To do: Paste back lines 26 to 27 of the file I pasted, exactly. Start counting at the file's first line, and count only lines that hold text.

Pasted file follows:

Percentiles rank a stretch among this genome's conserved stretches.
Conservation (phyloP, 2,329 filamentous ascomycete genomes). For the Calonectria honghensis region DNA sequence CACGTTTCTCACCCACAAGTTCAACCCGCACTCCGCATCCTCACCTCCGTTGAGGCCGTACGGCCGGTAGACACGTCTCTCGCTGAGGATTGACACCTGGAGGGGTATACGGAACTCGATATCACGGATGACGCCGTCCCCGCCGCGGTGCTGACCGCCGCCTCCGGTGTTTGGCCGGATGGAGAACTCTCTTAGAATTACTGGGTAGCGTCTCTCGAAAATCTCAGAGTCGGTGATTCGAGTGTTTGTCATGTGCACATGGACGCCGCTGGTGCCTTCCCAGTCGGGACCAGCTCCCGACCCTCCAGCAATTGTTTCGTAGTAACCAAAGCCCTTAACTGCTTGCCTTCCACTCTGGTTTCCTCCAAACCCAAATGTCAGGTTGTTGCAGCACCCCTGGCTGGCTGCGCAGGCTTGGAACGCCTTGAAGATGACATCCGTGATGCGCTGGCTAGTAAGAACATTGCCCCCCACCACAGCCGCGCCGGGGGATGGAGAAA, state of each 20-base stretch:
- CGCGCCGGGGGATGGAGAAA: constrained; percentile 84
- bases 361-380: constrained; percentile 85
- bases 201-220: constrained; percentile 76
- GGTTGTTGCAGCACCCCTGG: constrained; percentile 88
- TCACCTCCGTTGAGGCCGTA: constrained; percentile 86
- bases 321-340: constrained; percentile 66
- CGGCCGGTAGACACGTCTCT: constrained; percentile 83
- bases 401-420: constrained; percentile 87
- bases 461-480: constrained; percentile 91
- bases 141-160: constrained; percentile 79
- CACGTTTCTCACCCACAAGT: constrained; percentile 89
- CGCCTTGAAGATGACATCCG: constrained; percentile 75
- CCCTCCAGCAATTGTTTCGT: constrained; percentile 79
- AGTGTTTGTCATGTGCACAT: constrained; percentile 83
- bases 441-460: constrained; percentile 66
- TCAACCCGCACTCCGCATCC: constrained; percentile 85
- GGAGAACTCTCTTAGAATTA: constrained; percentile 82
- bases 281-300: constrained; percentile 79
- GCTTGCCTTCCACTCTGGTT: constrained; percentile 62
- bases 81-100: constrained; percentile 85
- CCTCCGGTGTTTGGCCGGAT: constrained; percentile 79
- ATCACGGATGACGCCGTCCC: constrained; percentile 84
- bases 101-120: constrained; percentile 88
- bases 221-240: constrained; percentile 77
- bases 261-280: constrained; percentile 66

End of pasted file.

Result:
- bases 221-240: constrained; percentile 77
- bases 261-280: constrained; percentile 66